Tackling anxiety among young people

Millie Stockwell

Millie Stockwell is a project support officer at The Training Effect. She supports the delivery of The Training Effect’s Head-First emotional health and wellbeing programme, which is being rolled out to Primary and Secondary school pupils in the London boroughs of Lambeth and Southwark. For more information on Head-First visit: www.head-first.org.uk.

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Image credit: Pexels // Pham Khoai Image credit: Pexels // Pham Khoai

Anxiety is a natural, normal feeling that everyone experiences from time to time – but it can become a problem if it is persistent and restricts one’s ability to function effectively in everyday life.

We are currently seeing more cases of anxiety being reported than ever before. There are competing theories and rationale for this increase; many health professionals have blamed the ‘fear culture’ of today’s politics and news, which can worsen a feeling of helplessness and anxiety among many exposed to the media.

In October 2016, Childline reported a significant 35% increase in counselling sessions for anxiety among young people. They also reported that girls are seven times more likely to contact them in relation to anxiety than boys.

Although many have personal issues, Childline has suggested that the rise is also due to political anxiety. The rise in anxiety among children and young people has been largely due to fears of world affairs occurring over 2016 such as the EU referendum, US election and Syria conflict.

This, coupled with access to a 24/7 connected world may mean that children and young people are more likely to be exposed to an influx of information, often negative, leading to more children and young people feeling overwhelmed and helpless.

What causes anxiety?

Anxiety is triggered by one of our key survival instincts: fight or flight. This survival mechanism allows our body to prepare us to either fight a perceived threat, or run from it. It does this by producing chemicals like adrenaline, noradrenaline and cortisol into our bloodstream.

This has a number of effects: it quickens our breath, directs “Children are more likely to be exposed to an influx of negative information.”blood away from our digestive tract and towards our muscles and limbs (to give us energy to either run or fight), heightens our sense of awareness and prepares our body – psychologically and physically – to survive.

There are numerous complex reasons why a person may experience or develop anxiety or an anxiety disorder. However, several factors that may increase the likelihood of developing anxiety or an anxiety disorder have been identified. These include:

  • Upbringing – for example, over-protective parents who emphasise the danger of other people or the outdoors.
  • Socioeconomic factors – anxiety may be more common for children and young people exposed to poverty and low socioeconomic status.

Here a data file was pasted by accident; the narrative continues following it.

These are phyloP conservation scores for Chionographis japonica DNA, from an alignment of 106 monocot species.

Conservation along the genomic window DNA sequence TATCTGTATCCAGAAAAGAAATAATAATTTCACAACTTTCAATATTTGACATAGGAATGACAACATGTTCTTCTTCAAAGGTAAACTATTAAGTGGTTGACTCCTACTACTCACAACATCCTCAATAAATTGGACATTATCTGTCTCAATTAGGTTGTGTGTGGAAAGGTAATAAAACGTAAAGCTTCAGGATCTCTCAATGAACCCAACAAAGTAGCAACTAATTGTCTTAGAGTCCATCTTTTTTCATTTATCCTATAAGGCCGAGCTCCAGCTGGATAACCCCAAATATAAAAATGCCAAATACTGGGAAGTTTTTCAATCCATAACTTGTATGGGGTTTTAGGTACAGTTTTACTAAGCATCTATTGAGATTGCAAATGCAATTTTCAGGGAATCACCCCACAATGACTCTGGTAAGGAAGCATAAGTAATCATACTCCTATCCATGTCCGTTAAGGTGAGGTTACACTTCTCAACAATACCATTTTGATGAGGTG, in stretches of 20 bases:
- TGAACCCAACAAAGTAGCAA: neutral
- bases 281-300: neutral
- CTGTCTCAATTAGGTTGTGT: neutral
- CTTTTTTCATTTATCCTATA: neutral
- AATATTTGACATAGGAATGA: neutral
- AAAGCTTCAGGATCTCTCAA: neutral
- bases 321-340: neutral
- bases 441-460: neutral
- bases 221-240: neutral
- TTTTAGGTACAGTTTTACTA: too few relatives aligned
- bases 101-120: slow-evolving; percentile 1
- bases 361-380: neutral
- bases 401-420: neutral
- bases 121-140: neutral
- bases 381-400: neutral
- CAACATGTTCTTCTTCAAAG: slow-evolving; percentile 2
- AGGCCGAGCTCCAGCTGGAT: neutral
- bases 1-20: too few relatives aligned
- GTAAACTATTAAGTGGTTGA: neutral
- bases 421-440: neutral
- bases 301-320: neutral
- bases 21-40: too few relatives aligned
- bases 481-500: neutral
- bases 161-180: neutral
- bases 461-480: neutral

• Genetics – it has been suggested that those with a family history of anxiety have higher chances of developing it.
  • Substance misuse.
  • Trauma – for example, abusive relationships or death of a loved one.
  • Mental or physical abuse from close friends or family.
  • Stress from work or school.
  • Medical illnesses – whether that’s worry for the health of others or your own.

Anxiety disorders occur in 2.2% of five to 10 year olds (with the average age of onset being seven years old), and 4.4% of 11-16 year olds. Prevalence is higher in girls and young women. Students are at a high risk of anxiety, with 78% of students experiencing mental health issues in 2015, according to the All Party Parliamentary Group on Students.

Many teachers probably won’t be surprised to discover that in a recent survey conducted by The Association of School and College Leavers, 55% of schools reported an increase of stress and anxiety among their pupils.

How does anxiety affect children and young people at school?

Whilst schools have an important role in supporting children and young people experiencing anxiety, the school environment and inherent pressure can negatively impact on children and young people.

For example, children are often under pressure not only academically, but also socially in terms of conforming to rules, norms and standards expected of them by teachers and peers. Exam stress is a significant trigger for anxiety and stress – the same study conducted by The Association of School Leavers reported a 90% increase in students reporting feelings of anxiety or stress.

Less outgoing or anxious students may enjoy reading time, as opposed to taking part in group activities, and may feel nervous or threatened by other loud or boisterous students. Alternatively, sometimes the fear of being rejected by peers is enough to cause anxiety, and this pressure to become ‘accepted’ within their peer settings can sometimes negatively impact behaviour, ultimately distracting children and young people from their learning.

Anxiety can have an impact on a student’s learning by altering their:

  • Attention span.
  • Interpretation of information.
  • Concentration levels (their ability to be ‘in the moment’ and not worry about other things).
  • Memory.
  • Social interaction.
  • Belief and / or expectations.
  • Health.